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England household boom will have "significant impact" on waste management planning

The number of households in England is projected to grow to 27.8 million in 2031 and this is set to have a significant impact on local authority waste management planning, say industry experts.

The Department for Communities and Local Government released a new report called Household projections to 2031, England . The projected figures are based on the 2006-based population projections, published by the Office for National Statistics in June 2008. The survey predicts that the East Midlands, South West, East and Yorkshire and the Humber regions are all projected to grow by at least 30 per cent from 2006 to 2031.

It also projects that one person households will increase by 163,000 per year.

Local Authority Recycling Advisory Committee chair Joy Blizzard told MRW: Any significant increase in households is going to have a significant impact on waste services and the infrastructure needed to deal with it. I have a feeling that the Landfill Allowance Trading Scheme doesnt take household numbers into account.

Regional Waste Technical Advisory Board Yorkshire and Humber chair Rob Murfin added: The growth in housing numbers is significant for municipal waste management - as perhaps the biggest impact on forecasted levels of waste tonnage arisings is the number of households in an area.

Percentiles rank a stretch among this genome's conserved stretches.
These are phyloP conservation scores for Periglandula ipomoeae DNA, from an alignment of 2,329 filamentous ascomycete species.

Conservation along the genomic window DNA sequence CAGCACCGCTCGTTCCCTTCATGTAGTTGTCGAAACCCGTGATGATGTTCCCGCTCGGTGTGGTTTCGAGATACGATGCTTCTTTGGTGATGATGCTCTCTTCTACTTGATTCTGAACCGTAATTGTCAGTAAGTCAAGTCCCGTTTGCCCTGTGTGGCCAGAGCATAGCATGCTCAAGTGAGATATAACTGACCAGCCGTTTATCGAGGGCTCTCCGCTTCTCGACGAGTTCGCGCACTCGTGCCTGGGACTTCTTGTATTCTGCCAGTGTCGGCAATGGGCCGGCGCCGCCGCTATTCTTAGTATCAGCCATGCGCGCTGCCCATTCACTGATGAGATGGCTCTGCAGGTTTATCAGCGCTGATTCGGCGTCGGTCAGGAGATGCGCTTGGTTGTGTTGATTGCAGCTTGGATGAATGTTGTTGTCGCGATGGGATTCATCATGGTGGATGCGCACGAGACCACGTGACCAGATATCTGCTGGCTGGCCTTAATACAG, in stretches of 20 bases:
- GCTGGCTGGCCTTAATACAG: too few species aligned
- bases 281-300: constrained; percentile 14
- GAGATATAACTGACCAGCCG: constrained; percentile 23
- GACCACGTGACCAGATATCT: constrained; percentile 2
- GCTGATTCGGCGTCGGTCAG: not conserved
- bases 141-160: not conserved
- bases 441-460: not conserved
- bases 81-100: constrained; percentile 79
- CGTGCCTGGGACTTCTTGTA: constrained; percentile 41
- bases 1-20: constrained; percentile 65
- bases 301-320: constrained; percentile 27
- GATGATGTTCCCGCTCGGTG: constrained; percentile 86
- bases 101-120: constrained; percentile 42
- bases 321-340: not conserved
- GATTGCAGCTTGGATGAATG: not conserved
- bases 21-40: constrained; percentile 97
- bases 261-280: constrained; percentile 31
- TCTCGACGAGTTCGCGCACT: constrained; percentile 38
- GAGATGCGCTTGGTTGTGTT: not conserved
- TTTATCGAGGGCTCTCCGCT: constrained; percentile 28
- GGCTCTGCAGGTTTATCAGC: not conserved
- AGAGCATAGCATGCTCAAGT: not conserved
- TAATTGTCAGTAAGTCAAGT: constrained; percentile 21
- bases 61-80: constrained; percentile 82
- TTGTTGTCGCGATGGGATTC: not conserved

We need to treat these new figures with a degree of caution - they are forecasts and they reflect a trend established during a period of strong housing pressures. In particular, the last five years have seen unprecedented levels of activity in the UK economy and consequential inward migration, and this has also coincided with the accession states joining the EU. These variables will certainly change significantly over the next few years.

However, it is true to say that demographic change, including higher birth rates in some parts of the country and smaller average households size will lead to a natural increase in housing demand. It is only right that Government should look at responding to tensions in the housing market, even a period of low market activity.

Perhaps the best way forward is to examine the implications of these new housing projections at a strategic level - within the new Integrated Regional Strategies. These planning strategies will look at the long term requirements for housing land in the regions and related requirements for infrastructure; including transport investment and waste management facilities.

 

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